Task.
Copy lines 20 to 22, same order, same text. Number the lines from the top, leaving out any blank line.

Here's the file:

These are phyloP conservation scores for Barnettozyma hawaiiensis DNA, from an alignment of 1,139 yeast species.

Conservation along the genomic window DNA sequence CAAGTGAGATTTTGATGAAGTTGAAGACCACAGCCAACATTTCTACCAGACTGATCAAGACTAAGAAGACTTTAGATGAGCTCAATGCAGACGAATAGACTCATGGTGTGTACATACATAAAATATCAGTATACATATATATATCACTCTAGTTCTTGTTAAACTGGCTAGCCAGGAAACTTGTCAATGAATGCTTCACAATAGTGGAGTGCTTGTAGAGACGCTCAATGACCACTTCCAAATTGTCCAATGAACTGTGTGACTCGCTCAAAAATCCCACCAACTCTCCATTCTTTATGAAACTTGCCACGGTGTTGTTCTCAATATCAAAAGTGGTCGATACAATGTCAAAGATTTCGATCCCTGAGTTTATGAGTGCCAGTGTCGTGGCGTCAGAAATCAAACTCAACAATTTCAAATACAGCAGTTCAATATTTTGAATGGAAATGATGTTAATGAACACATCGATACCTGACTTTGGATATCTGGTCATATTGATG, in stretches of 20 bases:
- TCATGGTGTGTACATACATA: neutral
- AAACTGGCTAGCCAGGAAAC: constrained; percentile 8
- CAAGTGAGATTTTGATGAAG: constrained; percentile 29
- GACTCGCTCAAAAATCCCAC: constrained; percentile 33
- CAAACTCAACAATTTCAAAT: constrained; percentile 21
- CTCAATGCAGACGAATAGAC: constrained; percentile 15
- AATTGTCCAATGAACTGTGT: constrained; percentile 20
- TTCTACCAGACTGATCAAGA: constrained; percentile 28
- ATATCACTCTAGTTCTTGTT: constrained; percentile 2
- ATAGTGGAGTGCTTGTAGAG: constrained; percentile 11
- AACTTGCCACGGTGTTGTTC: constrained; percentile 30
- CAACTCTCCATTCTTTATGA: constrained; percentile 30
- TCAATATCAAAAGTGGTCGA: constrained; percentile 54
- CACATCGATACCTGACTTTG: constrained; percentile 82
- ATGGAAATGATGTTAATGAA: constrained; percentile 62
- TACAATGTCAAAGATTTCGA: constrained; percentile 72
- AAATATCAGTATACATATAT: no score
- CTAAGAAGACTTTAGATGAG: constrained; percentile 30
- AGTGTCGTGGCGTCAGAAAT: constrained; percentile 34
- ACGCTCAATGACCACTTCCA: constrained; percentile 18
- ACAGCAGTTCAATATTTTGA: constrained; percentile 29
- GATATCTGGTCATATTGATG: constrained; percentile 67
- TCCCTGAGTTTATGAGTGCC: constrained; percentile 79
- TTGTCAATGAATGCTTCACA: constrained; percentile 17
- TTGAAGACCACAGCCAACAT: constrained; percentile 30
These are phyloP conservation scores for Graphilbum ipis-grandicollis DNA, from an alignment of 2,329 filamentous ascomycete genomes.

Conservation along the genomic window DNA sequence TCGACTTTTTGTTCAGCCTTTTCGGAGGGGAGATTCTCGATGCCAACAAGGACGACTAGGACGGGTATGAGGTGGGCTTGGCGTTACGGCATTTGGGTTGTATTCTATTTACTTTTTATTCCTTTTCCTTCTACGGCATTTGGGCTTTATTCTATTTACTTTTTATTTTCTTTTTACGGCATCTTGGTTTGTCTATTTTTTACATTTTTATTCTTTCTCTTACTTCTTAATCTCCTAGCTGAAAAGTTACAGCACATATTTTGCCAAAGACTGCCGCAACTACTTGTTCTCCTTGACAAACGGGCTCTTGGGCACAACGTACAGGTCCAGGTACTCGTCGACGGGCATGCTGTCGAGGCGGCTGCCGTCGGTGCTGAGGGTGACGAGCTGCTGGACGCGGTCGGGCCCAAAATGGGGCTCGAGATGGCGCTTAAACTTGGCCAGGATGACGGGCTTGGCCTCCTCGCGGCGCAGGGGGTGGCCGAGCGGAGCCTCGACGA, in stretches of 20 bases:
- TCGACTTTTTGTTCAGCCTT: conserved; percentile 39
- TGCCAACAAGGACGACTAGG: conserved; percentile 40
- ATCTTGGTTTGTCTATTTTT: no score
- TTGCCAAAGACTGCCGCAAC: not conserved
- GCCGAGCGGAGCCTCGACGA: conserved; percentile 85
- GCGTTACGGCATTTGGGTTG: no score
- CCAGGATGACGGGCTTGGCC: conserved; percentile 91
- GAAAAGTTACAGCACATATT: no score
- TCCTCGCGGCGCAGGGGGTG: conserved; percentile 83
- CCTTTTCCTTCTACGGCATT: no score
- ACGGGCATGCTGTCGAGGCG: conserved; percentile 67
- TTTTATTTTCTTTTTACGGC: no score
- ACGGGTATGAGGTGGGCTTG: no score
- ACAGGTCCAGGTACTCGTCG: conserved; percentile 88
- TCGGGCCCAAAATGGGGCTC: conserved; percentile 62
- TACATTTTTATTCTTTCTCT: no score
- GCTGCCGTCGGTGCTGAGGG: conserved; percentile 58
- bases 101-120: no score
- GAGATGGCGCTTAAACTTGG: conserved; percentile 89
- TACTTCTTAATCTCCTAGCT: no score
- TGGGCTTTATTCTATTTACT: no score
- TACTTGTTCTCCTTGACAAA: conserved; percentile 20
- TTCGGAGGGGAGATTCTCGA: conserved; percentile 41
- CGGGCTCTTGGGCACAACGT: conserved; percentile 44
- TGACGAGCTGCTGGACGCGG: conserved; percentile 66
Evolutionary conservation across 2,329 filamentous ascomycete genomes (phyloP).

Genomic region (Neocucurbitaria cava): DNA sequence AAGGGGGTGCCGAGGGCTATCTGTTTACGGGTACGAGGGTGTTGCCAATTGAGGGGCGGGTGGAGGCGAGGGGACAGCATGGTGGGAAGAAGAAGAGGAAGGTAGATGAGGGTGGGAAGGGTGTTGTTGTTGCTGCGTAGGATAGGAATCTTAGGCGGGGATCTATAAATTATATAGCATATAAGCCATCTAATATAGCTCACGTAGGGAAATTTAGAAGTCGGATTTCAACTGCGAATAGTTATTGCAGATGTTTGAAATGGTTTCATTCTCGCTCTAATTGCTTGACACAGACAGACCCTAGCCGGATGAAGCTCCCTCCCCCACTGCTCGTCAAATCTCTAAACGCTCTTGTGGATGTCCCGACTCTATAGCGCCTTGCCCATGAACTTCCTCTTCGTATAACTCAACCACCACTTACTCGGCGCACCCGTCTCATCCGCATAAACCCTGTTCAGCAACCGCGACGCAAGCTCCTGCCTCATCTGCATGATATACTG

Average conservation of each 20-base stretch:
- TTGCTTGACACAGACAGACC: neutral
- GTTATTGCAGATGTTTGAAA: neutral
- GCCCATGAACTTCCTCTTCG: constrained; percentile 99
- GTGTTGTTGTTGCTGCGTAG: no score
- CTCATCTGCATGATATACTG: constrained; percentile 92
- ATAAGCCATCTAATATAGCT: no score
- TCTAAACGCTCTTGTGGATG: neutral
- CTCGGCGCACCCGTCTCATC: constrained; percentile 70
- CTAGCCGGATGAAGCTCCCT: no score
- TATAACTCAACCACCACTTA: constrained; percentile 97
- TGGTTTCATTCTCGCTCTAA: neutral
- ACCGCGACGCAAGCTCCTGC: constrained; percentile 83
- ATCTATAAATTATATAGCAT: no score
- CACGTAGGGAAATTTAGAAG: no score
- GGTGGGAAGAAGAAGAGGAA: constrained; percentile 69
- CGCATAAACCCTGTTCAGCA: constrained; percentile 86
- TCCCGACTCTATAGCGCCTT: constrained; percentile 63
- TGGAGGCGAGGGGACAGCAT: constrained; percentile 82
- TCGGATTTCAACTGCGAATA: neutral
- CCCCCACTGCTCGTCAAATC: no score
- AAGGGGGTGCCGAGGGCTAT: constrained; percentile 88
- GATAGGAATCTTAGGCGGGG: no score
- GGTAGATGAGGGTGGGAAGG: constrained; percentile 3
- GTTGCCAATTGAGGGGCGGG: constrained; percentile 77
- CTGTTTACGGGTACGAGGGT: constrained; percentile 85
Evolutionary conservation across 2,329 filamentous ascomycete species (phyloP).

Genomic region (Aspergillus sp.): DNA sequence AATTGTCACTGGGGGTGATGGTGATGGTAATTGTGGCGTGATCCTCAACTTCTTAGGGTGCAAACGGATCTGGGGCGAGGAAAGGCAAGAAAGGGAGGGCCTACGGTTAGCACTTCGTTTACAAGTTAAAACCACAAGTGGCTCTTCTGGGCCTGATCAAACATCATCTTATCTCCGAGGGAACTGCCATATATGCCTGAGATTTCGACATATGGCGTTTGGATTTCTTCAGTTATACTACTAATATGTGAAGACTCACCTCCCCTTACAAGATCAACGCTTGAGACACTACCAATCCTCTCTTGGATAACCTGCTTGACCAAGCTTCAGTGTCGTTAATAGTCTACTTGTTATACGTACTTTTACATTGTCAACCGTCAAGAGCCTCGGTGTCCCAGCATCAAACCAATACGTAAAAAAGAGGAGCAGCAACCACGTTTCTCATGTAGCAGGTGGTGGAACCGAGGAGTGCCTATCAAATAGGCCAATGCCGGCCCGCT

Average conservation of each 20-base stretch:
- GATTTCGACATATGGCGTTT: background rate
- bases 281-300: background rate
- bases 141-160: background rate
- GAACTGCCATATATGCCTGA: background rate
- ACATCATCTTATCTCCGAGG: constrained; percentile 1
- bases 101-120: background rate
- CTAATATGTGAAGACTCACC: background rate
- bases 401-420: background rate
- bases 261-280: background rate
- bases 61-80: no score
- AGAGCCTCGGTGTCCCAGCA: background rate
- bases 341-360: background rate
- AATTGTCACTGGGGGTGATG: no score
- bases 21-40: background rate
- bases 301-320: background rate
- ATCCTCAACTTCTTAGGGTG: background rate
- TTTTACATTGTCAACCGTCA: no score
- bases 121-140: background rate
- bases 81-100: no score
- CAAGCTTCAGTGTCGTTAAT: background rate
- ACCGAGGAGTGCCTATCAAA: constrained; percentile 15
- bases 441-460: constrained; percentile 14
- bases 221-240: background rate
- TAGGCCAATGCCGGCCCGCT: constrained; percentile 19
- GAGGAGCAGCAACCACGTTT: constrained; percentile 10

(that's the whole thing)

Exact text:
- CTAAGAAGACTTTAGATGAG: constrained; percentile 30
- AGTGTCGTGGCGTCAGAAAT: constrained; percentile 34
- ACGCTCAATGACCACTTCCA: constrained; percentile 18